Review: Eliane Elias
Ronnie Scott’s, February 21st 2011, first night of three)
Eliane Elias occupies a unique position at the teeming, bubbling confluence of two of the great, fast-moving musical rivers of our time, the Brazilian bossa and bahiana traditions, and American jazz music. She is also one heck of a pianist, and has been for decades. She told last night’s audience the story of being newly arrived in New York at the age of 20, walking into the Steinway showroom, trying out one of the pianos, being overheard by the president of Steinway, and instantly being offered a loan piano.
The last show which Elias and her quartet brought to the UK in 2009 was exclusively focussed on the bossa. This programme contained some imortal bossa numbers too- Chega Do Saudade/ No More Blues, A Ra/ The Frog, A Felicidade, Ipanema… – but it also ranged more widely. The bahiana numbers with their rhythmic swagger were fabulous. A version of “They Can’t Take that Away from Me” seemed to contain the lovely line “The way you sink of quay” (joke). But the band’s hushed, behind-closed-Doors rendition of “Baby Light My Fire” was less convincing.
Elias has a stunning new young guitarist in Ricardo Vogt, who took his two or three brief opportunities to shine in great style, but sometimes got lost in the balance. Marc Johnson on bass needed his amp and bass replaced, but his strong melodic arco voice in “Ipanema” stays firmly in the mind. One gets into the vibe of this band by watching Johnson constantly swaying, responding physically to the propulsive groove, whether playing or indeed just listening. Rafael Barata keeps fabulously lively time, and when he started to fire on all cylinders, in Jobim’s Desafinado, one could sense, feel a response from large sections of the audience.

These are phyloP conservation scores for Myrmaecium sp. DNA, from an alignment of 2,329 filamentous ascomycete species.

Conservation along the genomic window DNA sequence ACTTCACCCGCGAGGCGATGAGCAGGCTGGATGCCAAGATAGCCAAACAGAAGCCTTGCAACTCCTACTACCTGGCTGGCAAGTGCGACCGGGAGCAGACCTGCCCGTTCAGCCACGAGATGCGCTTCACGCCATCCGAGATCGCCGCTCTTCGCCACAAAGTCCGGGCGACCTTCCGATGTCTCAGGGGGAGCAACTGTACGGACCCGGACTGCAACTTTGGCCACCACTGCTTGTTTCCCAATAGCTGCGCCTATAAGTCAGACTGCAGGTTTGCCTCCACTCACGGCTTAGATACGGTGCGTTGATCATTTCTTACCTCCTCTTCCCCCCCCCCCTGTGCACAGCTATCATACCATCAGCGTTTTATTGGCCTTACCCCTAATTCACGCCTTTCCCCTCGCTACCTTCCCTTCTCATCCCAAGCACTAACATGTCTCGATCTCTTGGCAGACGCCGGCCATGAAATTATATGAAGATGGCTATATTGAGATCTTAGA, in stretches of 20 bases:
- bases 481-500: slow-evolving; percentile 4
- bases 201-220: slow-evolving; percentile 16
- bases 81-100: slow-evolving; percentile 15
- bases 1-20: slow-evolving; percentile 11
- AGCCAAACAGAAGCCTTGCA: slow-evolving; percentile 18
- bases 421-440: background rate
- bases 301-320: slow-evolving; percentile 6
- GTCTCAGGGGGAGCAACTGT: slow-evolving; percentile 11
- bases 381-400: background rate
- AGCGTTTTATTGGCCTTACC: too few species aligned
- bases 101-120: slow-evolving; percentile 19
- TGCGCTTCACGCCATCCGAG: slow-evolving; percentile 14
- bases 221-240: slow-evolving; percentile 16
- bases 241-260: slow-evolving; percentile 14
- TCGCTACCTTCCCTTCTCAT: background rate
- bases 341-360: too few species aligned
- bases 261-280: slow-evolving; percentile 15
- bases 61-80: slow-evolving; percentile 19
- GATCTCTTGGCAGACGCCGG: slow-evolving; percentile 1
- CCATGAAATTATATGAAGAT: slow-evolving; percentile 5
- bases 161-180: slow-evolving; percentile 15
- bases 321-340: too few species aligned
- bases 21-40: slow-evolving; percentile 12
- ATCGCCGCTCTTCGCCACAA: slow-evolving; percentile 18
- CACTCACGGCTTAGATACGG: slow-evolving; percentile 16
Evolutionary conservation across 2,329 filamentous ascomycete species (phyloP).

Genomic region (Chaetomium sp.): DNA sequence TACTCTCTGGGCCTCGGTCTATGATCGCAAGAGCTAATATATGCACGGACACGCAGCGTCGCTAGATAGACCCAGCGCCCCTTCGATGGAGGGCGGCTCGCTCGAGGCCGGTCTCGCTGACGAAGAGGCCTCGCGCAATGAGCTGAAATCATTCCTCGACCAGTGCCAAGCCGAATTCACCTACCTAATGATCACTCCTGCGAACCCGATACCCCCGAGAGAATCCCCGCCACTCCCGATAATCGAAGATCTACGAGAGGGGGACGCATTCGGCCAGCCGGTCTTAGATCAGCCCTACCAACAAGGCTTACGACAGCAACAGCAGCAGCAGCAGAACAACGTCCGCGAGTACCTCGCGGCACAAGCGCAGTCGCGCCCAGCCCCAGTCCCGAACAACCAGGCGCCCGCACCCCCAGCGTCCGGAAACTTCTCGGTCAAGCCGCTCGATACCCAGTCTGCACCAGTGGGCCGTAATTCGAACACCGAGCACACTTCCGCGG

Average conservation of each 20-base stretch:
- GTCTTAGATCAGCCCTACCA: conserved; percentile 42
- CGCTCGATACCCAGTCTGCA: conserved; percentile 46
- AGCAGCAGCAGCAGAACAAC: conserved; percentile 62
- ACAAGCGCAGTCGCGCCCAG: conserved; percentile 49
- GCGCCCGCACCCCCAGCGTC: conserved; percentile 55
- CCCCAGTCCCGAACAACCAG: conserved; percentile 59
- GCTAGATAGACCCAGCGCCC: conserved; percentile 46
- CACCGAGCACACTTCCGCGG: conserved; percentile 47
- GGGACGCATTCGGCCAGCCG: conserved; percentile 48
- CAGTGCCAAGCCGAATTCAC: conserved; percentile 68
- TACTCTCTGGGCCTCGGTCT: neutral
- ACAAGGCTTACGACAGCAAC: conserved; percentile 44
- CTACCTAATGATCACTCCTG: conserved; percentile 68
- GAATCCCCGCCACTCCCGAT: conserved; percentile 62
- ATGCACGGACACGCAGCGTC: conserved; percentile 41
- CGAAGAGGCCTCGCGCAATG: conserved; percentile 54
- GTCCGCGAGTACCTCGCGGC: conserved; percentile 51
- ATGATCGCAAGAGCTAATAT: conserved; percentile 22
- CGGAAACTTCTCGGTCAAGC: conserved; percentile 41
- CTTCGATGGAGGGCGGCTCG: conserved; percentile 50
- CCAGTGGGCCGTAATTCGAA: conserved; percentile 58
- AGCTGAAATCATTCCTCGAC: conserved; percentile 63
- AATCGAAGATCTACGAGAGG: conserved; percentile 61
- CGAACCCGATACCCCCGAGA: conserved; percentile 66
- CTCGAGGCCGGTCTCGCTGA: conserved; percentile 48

Having said that, some Brits will never get it, will never loosen up. They will tell you they dread drum solos, and then listen to them completely immobile, and with a pained expression. Let it happen, and the rhythmic physicality of this band which never misses a beat will elicit a response from the neck down. There were reasons to frown last night, the band had technical problems and irritations to contend with, but what carried the band through was – yes professionalism, yes, experience – but also irrepressible joy in musicality and rhythmic verve. The next two nights, with the technical niggles sorted, will see Ronnie’s full and “en fete”.
Support last night was Tom Cawley’s Curios. Tom Cawley, Sam Burgess and Josh Blackmore’s quieter dreamier numbers – the longing, romantic “Plea,” the reflective (new) Calentura caught the audience’s attention completely. As Calentura built to a mid-point climax, I scribbled down the word “Rachmaninov.” I showed it to my short-sighted companion, who mis-read my jotting and nodded, “Yeah, Radiohead, you’re right.” This was a silly misunderstanding. And yet, somehow, it crystalizes what is so appealingly elusive in Cawley’s music.
For an update on the Elias discography, see our INTERVIEW
Eliane Elias is at Ronnie Scott’s tonight and tomorrow